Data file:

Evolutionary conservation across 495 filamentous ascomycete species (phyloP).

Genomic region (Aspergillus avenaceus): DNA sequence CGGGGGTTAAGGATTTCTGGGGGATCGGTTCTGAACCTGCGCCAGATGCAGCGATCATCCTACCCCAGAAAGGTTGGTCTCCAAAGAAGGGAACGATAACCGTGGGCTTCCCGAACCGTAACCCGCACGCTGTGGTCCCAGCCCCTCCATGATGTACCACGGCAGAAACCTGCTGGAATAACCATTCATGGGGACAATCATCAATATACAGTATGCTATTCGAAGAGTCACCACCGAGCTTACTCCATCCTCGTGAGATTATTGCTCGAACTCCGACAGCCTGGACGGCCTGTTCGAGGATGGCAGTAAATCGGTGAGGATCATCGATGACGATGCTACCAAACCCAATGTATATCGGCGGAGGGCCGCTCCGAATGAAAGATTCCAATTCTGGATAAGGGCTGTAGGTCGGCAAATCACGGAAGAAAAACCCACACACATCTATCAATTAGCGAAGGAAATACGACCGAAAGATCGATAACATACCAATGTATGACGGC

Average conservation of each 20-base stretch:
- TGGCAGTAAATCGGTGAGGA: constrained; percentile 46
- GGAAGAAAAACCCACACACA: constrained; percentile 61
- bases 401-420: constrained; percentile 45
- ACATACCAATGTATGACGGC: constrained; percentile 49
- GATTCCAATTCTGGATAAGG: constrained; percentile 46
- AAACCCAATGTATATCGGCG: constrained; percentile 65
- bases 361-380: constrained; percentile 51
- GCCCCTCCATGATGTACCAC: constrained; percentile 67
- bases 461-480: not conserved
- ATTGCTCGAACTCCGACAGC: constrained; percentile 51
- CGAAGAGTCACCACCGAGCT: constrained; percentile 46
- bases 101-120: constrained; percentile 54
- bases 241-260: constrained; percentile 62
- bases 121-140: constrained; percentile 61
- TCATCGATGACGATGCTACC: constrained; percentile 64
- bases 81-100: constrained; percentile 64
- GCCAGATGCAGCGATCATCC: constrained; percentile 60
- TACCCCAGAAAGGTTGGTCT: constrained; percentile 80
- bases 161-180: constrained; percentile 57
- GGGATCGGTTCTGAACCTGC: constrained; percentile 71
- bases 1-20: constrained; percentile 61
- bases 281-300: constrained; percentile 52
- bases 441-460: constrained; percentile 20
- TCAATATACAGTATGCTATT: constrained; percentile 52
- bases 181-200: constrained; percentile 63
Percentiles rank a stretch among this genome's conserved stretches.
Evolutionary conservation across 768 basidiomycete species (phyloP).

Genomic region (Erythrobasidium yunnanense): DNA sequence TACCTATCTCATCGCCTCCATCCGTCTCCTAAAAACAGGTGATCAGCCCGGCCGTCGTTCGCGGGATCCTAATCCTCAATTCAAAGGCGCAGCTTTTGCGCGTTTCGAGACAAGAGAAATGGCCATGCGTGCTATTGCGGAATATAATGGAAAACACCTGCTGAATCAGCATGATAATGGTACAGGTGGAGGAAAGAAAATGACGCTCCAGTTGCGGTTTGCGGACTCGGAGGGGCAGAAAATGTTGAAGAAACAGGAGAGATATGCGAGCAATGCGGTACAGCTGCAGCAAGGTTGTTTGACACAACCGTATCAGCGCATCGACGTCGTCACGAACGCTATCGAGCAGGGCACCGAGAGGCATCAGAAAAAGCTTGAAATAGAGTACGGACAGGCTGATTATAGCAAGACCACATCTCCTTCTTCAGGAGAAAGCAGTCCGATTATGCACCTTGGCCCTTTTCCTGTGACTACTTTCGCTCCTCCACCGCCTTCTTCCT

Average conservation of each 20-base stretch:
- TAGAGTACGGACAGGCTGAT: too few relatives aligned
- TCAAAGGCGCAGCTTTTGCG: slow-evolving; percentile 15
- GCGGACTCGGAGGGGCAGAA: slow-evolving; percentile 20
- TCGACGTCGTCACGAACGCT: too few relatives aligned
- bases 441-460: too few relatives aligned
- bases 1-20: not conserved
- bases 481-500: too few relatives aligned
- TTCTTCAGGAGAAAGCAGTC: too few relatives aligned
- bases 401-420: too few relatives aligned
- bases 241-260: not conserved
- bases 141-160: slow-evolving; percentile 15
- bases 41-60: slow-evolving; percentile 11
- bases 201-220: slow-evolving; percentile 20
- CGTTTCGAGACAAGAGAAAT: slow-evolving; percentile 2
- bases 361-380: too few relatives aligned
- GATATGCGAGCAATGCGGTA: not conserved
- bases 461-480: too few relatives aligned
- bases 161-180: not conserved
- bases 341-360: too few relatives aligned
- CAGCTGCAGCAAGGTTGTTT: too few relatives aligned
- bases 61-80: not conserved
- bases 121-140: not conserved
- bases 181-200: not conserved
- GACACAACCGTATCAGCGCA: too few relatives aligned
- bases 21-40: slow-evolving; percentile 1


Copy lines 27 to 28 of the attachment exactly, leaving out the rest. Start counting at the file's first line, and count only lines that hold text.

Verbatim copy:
- TCAATATACAGTATGCTATT: constrained; percentile 52
- bases 181-200: constrained; percentile 63